Kasandra Garza

Students form human chain to commemorate symbolic move into Alkek

Students packed the quad to help Alkek kick off its 25-year anniversary with the “Book-it Brigade” event where students, faculty, alumni and staff formed a human chain from Old Main to Alkek Library.

The event reenacted the original symbolic move of May 1, 1990, with a human chain of students, faculty, staff and community members. Alkek opened its doors a month later on June 4, 1990.

The event began with speeches from Kenneth Pierce, President Denise Trauth and university librarion Joan Heath, who talked about what 1990’s Book-it Brigade and what its anniversary symbolizes for the library today.

Trauth said the event was to celebrate the original Book-it Brigade, which was the centerpiece of the dedication 25 years ago.

Students show up for Alkek 25th anniversary event

The quad was packed Tuesday morning for the celebratory kick-off of Alkek's 25 year anniversary of establishment.
 
Book-it-Brigade involved the formation of a “human chain” consisting of students, faculty and alumni that spanned from the plaza of Old Main to the top steps of Alkek Library. 
 
The event was a reenactment of an event in 1990 that honored the “symbolic move” of the library collection from JC Kellam (JCK) to Alkek on the library’s completion day, said Joan Heath, university librarian. On the day of the original event, books were passed along the human chain which extended from the third floor of JCK to the top steps of the collection’s new permanent home.
 

Alkek turns 25

Students can look forward to a series of events hosted by the university this semester in celebration of Albert B. Alkek Library’s 25th anniversary, as well as renovations for the future.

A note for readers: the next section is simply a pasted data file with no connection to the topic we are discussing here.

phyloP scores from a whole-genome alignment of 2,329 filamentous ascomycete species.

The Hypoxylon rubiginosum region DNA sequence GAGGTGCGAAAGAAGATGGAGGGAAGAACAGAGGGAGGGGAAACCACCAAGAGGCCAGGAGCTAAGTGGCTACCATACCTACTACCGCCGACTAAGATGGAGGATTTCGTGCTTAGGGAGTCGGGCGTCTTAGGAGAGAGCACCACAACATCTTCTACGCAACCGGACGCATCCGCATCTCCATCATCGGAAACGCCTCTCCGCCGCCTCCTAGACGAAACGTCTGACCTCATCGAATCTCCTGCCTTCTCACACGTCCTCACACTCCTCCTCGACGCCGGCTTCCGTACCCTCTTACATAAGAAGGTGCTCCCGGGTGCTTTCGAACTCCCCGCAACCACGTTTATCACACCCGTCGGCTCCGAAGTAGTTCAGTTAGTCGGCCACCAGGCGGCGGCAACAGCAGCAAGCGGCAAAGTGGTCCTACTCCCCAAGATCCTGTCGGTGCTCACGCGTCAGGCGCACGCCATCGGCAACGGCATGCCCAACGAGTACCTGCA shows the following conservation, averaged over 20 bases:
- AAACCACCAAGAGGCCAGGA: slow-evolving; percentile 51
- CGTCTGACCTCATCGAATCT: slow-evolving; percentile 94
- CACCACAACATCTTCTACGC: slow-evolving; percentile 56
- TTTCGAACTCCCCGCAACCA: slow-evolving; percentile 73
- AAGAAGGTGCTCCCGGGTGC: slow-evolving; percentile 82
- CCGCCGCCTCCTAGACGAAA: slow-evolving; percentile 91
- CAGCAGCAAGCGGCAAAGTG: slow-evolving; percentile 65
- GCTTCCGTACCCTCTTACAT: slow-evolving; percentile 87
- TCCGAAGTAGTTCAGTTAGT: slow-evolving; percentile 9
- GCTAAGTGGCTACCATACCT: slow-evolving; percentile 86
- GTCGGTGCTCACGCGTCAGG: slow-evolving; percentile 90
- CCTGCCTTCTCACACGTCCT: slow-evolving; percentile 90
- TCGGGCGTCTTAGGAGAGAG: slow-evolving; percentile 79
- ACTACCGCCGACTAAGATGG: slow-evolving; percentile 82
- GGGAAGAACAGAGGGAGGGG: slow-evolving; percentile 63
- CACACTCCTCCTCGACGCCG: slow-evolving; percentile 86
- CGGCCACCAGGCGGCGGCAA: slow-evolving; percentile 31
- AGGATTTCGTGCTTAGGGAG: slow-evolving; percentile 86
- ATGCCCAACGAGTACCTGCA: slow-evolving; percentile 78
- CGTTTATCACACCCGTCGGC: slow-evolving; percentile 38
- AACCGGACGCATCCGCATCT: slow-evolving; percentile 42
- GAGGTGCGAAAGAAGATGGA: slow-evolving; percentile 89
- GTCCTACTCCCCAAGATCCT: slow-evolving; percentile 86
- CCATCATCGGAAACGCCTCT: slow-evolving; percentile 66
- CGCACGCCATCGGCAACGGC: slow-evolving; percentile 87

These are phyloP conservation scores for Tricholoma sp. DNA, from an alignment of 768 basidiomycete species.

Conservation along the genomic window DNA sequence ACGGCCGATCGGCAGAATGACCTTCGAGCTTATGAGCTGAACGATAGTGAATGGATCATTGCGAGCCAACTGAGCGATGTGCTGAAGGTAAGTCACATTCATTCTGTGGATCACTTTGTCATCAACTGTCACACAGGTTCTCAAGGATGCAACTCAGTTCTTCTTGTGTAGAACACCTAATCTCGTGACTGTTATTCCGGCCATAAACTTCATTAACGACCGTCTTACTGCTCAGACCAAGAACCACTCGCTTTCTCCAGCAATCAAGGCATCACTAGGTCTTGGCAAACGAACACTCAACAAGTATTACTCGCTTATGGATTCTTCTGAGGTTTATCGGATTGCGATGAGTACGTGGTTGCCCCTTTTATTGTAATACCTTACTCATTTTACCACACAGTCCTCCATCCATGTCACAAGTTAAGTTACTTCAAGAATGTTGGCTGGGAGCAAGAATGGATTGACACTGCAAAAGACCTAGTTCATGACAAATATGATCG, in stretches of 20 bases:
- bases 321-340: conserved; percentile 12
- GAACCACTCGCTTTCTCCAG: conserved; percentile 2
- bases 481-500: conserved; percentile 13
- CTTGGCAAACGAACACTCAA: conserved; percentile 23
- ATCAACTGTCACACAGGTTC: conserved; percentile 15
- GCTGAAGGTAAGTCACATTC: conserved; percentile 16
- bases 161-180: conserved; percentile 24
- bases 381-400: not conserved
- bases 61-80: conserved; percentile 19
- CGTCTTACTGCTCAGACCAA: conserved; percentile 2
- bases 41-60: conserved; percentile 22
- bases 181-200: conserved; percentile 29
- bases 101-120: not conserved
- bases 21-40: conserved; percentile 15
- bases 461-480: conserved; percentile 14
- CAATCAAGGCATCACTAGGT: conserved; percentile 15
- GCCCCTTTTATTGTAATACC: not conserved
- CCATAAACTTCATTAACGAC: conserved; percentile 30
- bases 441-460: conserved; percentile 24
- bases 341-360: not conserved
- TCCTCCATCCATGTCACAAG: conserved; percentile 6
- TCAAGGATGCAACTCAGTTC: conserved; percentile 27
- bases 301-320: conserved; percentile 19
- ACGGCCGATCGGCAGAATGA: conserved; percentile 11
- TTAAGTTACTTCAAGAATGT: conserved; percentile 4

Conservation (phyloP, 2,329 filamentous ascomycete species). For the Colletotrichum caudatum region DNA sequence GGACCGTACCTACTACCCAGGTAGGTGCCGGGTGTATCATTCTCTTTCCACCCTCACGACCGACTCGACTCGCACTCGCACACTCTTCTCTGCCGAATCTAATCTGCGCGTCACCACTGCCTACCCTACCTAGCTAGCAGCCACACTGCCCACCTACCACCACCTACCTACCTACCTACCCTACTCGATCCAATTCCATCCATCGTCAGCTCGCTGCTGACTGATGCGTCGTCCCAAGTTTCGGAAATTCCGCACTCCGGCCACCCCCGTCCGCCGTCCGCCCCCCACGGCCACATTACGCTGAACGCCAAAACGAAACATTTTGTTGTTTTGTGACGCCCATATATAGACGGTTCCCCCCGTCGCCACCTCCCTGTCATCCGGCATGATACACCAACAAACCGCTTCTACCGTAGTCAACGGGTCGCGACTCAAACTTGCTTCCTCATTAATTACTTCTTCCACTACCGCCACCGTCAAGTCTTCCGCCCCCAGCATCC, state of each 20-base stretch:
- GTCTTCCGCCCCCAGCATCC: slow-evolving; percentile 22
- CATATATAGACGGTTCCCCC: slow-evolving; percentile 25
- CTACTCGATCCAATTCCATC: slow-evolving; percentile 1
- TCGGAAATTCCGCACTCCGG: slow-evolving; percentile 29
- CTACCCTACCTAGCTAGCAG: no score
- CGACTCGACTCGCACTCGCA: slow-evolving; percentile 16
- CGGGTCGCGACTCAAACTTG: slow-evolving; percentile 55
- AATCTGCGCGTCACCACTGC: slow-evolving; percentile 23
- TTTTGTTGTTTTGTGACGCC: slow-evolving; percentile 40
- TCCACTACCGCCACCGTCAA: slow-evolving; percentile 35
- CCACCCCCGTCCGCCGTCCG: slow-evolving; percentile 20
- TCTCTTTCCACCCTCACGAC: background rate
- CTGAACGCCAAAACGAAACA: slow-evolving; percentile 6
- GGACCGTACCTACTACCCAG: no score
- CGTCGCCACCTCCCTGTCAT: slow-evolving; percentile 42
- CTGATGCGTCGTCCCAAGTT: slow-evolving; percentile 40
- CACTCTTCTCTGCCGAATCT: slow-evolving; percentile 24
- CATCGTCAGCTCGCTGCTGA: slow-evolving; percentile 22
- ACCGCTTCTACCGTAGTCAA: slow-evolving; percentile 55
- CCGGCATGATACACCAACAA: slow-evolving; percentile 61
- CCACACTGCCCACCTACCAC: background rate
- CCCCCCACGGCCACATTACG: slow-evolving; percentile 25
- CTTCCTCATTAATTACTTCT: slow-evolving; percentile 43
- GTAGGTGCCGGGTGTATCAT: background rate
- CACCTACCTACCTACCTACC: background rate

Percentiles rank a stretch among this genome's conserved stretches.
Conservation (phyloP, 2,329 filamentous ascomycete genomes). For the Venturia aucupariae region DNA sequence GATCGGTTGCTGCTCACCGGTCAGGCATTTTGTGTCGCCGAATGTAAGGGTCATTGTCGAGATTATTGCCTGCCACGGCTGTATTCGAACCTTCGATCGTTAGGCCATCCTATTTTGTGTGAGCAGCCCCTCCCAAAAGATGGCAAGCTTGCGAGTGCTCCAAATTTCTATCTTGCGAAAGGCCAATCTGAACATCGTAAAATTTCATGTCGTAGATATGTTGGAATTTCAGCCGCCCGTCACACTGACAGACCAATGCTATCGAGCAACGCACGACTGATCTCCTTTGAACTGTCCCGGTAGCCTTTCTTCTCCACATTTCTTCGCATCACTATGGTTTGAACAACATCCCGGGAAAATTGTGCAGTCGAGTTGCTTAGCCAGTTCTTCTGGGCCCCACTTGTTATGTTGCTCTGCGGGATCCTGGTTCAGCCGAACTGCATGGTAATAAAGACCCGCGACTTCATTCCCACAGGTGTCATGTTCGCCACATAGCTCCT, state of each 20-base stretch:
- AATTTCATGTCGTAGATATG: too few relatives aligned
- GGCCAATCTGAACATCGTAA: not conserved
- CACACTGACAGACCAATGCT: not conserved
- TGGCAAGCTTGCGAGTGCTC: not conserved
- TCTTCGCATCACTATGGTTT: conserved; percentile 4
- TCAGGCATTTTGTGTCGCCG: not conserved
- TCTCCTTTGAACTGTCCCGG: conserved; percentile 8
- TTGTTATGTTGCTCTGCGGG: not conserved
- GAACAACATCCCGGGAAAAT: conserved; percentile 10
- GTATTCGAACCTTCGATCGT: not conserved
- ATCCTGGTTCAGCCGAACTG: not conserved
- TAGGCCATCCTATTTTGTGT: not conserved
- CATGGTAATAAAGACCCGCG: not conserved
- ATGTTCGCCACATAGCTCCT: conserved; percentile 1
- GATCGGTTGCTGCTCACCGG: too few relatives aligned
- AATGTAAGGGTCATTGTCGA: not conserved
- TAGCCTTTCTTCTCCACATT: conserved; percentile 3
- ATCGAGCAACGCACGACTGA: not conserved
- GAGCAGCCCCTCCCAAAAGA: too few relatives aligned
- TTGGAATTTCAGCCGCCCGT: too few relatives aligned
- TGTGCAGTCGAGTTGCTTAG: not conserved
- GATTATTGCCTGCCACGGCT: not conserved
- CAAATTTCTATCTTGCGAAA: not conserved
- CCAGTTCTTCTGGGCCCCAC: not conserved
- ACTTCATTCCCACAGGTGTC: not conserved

Alkek staff will kick off the event-filled semester with the Book Pass Reenactment on Sept. 23 at 10 a.m. in the Quad. 

The event is intended to recreate the symbolic move that occurred on Alkek’s completion day when the library was moved from the JC Kellam building to the newly completed library in its current location, said Joan Heath, university librarian.

During the original book pass event in 1990, a human chain was formed from the third floor of the JC Kellam building to the top steps of the newly completed Alkek library, according to university archives.

The Marc celebrates second anniversary, hopes to book bigger shows

The Marc celebrated its 2nd year anniversary on The Square with a weekend of musical performances.

Two years ago, AfterDark Entertainment purchased the Texas Music Theater (TMT) and renamed it The Marc, making it their central home, said Shane Marshall, marketing director of AfterDark Entertainment. The Marc’s first show was in 2013 on Sept. 6 with a performance by Ookay.

TMT was widely known for their Texas country shows. Today, The Marc hosts a variety of artists ranging from electronic dance music and hip-hop to Texas country.

Marshall said The Marc’s opening night was a huge success. However, the company struggled to draw large crowds, especially on weekdays.

Target pulls gender labels from stores, San Marcos residents react

Target announced Aug. 7 that the company will eliminate gender labels in several departments of its stores nationwide.

Molly Snyder, Target’s senior group manager of public relations, said removing gender labels has been a conversationTarget officials have been hearing for quite some time in their call centers.

“We wanted to make the right adjustments that we felt would be the best for our company and our guests,” Snyder said. “At this point in time, we felt that it was the right step to take.”

Snyder said although customers have had a wide variety of opinions, the overall customer feedback has been favorable.